Good 9/11 coverage
I was happy to see front page coverage of the interfaith memorial of the 9/11 events (“A pledge to unite,” Sept. 12).
With all the anti-Muslim sentiment in our nation, which seemed to occupy the headlines in television media recently, it is refreshing to see that our newspaper has favorably covered a more positive topic.
Instead of Muslims burning the American flag, we see them saluting it. Instead of Christians saying they want to burn the Quran, we see them joining with Muslims and Jews to pray for unity and peace.
If only CNN would give these types of events similar coverage, millions of people would have a better understanding of what people of true faith really want for our world!
San Luis Obispo
The real terrorists?
The “never-ending war on terror” began nine years ago, on Sept. 11, 2001.
Since then, thousands of United States military and private contractors have lost their lives, as well as hundreds of thousands, if not millions, of Iraqis and Afghanis.
The 9/11 wars continue, now moving into Pakistan and possibly Iran, despite the collapsing United States economy and the fact that a majority of Americans are against the wars.
Last year, a team of international scientists did chemical and microscopic analyses of the dust from the debris clouds from New York on 9/11.
Their findings were published in the peer-reviewed paper titled, “Active Thermitic Material Discovered in Dust from the 9/11 World Trade Center Catastrophe.” This is evidence that explosives were used in a controlled demolition of the three skyscrapers on 9/11.
The war on terror goes on, even though in New York on 9/11, World Trade Center building 7, a 47-story skyscraper “collapsed” in 6.5 seconds at 5:20 p.m. after not being struck by a plane. Oh yeah, the United States Securities and Exchange Commission was headquartered in that building.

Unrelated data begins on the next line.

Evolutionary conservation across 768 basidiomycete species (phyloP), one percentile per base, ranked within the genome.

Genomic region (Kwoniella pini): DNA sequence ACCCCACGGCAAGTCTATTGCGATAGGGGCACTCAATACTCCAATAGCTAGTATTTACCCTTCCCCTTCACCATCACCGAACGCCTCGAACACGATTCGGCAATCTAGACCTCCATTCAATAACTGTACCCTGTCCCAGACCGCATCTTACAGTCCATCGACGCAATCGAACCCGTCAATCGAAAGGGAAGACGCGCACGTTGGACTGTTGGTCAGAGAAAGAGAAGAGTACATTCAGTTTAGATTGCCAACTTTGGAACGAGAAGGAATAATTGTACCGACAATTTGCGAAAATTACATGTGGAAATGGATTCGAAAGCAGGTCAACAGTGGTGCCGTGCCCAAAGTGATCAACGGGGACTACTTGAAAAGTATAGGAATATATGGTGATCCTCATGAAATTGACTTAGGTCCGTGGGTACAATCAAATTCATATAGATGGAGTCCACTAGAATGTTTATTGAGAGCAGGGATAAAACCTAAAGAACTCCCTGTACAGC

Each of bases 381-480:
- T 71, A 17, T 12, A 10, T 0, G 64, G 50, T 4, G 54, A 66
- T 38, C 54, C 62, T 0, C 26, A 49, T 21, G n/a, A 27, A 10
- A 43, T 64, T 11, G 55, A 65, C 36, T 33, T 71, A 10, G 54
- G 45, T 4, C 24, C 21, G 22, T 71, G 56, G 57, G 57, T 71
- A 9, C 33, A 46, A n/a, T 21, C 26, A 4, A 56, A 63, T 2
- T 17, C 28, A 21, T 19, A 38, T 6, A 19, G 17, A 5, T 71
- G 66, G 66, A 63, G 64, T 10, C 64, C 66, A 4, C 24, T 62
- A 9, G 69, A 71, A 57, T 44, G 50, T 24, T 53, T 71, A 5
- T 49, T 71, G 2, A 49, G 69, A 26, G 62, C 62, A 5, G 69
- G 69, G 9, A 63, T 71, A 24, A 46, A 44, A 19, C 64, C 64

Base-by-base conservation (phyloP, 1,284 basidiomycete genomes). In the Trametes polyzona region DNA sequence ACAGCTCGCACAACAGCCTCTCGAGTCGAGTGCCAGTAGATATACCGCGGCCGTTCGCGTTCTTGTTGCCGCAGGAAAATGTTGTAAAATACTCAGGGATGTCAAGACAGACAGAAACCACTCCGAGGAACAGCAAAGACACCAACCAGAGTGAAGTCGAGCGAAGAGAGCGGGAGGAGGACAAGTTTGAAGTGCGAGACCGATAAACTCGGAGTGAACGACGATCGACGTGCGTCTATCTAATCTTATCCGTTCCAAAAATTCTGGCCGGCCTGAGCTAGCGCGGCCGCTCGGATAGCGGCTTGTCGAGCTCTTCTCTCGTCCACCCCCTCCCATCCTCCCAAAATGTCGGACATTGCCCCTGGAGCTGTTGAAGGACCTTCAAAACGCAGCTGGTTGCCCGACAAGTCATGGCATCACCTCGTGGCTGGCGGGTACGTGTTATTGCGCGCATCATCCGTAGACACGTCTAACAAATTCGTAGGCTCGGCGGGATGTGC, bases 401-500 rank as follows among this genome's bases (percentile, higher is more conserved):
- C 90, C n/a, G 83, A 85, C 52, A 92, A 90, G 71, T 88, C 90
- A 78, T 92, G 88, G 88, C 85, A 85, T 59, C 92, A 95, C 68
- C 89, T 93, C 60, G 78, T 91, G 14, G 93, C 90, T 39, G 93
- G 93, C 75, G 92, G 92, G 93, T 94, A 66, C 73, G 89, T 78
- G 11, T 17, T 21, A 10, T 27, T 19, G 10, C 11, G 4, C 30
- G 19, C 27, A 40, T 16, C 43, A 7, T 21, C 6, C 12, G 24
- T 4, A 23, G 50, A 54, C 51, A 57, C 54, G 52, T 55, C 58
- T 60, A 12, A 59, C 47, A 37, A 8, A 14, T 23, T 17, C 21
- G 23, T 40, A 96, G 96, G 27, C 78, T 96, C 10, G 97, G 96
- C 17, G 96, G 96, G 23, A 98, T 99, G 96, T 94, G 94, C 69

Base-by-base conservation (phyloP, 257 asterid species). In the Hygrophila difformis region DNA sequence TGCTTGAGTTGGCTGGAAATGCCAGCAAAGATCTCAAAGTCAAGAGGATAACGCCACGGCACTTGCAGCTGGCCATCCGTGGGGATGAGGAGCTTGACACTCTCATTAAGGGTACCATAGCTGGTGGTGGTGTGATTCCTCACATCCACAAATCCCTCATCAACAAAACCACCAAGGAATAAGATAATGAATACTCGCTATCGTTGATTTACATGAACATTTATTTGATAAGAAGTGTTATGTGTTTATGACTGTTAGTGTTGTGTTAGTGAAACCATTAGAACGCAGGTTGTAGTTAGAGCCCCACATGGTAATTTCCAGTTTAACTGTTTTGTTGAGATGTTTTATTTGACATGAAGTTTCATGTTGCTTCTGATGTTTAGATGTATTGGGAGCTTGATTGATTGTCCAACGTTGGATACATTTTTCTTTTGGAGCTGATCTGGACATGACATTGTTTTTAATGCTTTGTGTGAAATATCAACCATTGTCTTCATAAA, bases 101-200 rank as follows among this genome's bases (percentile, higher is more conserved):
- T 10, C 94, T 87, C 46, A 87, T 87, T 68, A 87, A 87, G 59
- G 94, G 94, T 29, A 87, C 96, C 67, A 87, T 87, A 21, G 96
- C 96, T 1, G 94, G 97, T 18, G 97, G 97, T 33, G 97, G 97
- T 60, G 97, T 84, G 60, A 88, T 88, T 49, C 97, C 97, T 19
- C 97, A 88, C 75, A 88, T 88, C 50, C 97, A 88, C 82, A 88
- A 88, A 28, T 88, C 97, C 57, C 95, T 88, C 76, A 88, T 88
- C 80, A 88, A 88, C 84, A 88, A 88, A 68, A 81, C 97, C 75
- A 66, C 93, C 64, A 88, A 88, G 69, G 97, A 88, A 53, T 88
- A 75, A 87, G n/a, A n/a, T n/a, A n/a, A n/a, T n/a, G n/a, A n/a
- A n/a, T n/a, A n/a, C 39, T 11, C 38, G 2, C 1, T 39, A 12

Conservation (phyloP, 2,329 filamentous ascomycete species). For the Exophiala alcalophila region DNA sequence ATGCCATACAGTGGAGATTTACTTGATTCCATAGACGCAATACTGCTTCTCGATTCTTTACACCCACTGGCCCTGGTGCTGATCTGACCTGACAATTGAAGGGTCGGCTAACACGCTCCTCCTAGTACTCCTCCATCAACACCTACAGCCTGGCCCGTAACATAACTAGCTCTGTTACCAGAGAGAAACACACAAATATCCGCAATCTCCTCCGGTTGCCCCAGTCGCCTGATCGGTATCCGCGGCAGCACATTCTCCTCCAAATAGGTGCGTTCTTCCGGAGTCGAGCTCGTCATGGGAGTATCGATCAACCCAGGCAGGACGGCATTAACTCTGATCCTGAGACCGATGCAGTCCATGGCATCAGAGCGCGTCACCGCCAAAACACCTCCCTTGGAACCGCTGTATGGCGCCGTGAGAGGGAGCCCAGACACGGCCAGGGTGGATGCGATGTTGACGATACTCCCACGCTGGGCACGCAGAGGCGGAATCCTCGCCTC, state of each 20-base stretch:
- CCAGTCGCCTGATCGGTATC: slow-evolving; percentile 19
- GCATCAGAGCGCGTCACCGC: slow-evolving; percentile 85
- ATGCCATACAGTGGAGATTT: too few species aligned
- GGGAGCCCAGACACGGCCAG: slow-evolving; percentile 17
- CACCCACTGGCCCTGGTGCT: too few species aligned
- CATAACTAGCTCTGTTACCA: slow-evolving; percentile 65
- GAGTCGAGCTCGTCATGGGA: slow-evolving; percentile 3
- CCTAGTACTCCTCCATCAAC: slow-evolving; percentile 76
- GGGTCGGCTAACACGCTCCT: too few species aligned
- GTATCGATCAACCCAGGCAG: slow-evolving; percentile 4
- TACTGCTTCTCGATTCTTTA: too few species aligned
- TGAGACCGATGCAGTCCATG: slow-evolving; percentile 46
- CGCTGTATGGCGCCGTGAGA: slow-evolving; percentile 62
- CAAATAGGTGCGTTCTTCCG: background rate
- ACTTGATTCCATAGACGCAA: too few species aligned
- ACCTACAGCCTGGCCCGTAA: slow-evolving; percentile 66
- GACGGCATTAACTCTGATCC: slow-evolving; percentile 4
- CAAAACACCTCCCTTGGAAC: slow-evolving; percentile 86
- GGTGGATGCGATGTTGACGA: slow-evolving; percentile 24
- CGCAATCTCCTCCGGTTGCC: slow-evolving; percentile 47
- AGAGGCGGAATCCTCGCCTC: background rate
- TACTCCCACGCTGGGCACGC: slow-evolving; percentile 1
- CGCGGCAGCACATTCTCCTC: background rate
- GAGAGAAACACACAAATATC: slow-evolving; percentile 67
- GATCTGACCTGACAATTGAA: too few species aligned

Is it possible the real terrorists reside in a penthouse near Wall Street and not in a cave on the other side of the world?
Here we go again.
It’s the start of another fine year of high school sports. My challenge to The Tribune is to provide equal coverage (column space, photos, etc.) to all the county high schools.
You have already started what we have seen for years, major coverage of Arroyo Grande High School teams with little space or comment given to other schools. There are star athletes at each high school who deserve to see their names and photos in the paper.
Templeton High School has the most sought after quarterback in the county, yet your coverage of the Templeton game was given two inches of very small print on page seven.
I implore you to provide equal coverage to all of the deserving athletes in the county this year and back off of your bias toward reporting Arroyo Grande High School.